Profound changes

Lost in the constant back and forth between President Donald Trump and his critics are the profound changes brought to the Republican party. From being a fringe figure, Trump has emerged without question as the leader of the GOP. Candidates endorsed by the president roll to victory in primary after primary. The latest victim is Tim Pawlenty, a model conservative before Trump, who apparently failed to satisfy Minnesota Republicans.

Perhaps the old critics of RINOs — Republicans In Name Only — were onto something. After Barack Obama won in 2008, the GOP returned to old beliefs that dated even before World War II. F.A. Hayek’s “Road to Serfdom,” published in 1944, extolled the virtues of untrammeled free trade capitalism. When Obama took over, the Tea Party celebrated the orthodoxy of balanced budgets –as espoused by Professor Hayek. Ayn Rand and Robert Welch in the beyond were most assuredly celebrating this libertarian turn of events.

Now fast forward to Trump who has extolled tariffs and big government intervention in favor of soybean farmers that were sacrificing their profits in the inevitable retaliations from China. Moreover, Trump’s continuing resolutions that increase spending go through. Democratic leaders curse him all the way to the bank. Republicans, essentially adrift, have no choice but to accede to the president’s request.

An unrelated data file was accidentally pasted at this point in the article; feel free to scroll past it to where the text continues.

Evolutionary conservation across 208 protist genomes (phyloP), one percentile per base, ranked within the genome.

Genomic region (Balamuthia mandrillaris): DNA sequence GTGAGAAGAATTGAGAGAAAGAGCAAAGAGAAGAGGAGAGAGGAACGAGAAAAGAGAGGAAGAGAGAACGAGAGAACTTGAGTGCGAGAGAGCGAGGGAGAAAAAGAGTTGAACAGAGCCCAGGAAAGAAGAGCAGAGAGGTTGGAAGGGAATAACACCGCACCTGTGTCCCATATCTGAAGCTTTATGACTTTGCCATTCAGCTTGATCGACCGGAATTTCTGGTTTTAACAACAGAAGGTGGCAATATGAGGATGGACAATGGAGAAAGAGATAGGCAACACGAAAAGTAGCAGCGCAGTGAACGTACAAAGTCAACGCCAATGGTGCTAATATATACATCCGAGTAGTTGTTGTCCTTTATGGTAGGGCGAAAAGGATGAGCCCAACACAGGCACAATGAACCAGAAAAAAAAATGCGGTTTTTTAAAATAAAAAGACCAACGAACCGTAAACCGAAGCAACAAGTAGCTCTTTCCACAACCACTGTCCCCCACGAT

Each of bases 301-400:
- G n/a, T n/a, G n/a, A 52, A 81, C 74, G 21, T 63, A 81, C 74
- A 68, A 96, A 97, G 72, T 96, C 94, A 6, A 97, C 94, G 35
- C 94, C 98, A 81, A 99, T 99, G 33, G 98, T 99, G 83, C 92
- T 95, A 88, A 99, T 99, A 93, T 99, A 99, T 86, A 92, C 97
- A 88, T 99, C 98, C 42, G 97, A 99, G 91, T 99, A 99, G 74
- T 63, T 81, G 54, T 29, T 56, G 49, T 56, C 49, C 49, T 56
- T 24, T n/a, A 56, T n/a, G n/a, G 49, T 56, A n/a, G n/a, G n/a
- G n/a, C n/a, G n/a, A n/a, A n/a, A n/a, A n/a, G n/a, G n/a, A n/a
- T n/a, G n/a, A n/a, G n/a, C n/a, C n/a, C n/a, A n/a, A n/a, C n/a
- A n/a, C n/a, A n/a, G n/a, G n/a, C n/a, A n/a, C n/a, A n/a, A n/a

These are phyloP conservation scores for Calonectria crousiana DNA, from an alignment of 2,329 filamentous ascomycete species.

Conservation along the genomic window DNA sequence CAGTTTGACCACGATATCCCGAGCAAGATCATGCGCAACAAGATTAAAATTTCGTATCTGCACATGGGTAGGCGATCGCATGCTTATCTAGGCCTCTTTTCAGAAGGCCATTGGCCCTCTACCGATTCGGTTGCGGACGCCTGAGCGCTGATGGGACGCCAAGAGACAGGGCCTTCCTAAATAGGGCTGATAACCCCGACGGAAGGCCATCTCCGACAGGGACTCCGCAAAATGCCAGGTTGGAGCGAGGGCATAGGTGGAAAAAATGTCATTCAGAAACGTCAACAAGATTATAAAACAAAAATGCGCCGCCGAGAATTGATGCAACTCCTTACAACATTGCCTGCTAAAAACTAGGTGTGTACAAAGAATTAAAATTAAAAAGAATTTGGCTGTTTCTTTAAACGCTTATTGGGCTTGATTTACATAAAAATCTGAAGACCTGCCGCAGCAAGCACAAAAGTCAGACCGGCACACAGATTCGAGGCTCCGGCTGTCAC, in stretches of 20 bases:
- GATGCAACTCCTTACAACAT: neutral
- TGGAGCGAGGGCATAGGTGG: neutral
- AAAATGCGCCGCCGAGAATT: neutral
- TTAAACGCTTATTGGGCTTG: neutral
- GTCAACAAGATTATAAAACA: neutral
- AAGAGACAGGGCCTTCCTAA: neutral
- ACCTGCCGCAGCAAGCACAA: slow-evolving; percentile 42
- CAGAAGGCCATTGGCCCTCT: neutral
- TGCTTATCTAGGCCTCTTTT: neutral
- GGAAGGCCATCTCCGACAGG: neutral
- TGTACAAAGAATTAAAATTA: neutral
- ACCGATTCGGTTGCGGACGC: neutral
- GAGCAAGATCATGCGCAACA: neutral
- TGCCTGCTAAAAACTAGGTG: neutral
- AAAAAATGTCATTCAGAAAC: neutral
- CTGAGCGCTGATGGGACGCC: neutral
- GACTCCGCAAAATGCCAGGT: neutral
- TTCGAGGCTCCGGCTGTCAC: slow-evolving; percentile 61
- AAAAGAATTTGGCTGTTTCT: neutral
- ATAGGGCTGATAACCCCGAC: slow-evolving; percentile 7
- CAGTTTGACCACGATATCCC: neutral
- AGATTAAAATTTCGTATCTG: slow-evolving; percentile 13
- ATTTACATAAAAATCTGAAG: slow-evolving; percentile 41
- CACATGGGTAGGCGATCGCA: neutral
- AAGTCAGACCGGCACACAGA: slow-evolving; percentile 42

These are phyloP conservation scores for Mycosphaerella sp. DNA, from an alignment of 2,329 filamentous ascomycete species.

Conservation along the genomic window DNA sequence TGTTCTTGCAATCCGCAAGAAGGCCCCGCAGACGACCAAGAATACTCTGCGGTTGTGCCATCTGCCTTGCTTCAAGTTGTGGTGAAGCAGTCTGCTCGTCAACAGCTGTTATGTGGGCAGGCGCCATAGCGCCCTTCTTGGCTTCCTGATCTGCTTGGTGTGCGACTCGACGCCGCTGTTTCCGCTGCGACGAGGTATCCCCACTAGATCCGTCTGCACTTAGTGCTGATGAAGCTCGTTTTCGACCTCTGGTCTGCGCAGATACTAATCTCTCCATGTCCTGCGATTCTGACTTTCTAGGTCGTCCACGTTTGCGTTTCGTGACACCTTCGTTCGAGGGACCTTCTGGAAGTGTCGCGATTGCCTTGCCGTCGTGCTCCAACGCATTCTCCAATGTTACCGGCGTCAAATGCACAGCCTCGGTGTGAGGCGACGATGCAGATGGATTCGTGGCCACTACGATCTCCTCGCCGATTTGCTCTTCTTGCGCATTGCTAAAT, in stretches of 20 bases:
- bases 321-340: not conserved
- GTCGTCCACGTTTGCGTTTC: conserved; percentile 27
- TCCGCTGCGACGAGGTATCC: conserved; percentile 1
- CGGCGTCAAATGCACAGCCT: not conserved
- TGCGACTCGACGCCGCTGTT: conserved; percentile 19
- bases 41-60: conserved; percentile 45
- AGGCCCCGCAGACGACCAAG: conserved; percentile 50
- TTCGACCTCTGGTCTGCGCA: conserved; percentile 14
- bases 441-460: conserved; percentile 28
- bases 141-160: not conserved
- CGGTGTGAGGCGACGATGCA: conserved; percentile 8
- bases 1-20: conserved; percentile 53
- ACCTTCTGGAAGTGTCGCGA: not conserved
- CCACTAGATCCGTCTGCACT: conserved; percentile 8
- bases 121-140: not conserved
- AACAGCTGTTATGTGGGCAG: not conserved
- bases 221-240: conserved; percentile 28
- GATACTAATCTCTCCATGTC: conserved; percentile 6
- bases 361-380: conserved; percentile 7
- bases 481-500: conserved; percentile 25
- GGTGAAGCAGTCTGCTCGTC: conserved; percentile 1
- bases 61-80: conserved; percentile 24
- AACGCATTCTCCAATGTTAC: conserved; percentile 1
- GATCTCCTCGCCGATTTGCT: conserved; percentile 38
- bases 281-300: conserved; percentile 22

Trump’s muscular nationalism is not easy to define in America’s political lexicon. It is not liberal, it is not conservative. It is one of a kind. For Trump, the key decade was the 1980s, when the acceleration toward free trade, in his view, eroded America’s industrial strength. Enter NAFTA in 1995 and the victory of free trade was considered final. Remember H. Ross Perot’s giant “sucking sound” of American dollars leaving the United States? Indeed, before Bill Clinton, many Democrats saw the necessity of tariffs.

So did some Republicans, but George W. Bush committed the party to free trade. Clinton and Obama heartily applauded the new world order. Now Trump has revisited the issue and has been roundly criticized by GOP free traders, most notably Ben Sasse. Democrats have said little and in some states, such as Ohio, the party has jumped in to support the pro-tariffs position.

But Trump has nothing to fear from his GOP critics. Lindsay Graham is the perfect anti-Trumper who has been easily converted by golf matches and twaddle. For Trump it is relatively easy because deep down the GOP was thin stew — big on tactics, not as much on strategy. Under Paul Ryan they were all hat and no cattle.

It is a grand achievement which could be duplicated against the Democratic party. At present, the party is hitting Russia and placing a lot of faith on Robert Mueller’s investigation. Suddenly Democrats, who should know better, hang on the utterances of the guardians of national security as if they are infallible. Do you remember “weapons of mass destruction?” Democrats should be cautious at allying to closely to the National Security clique.

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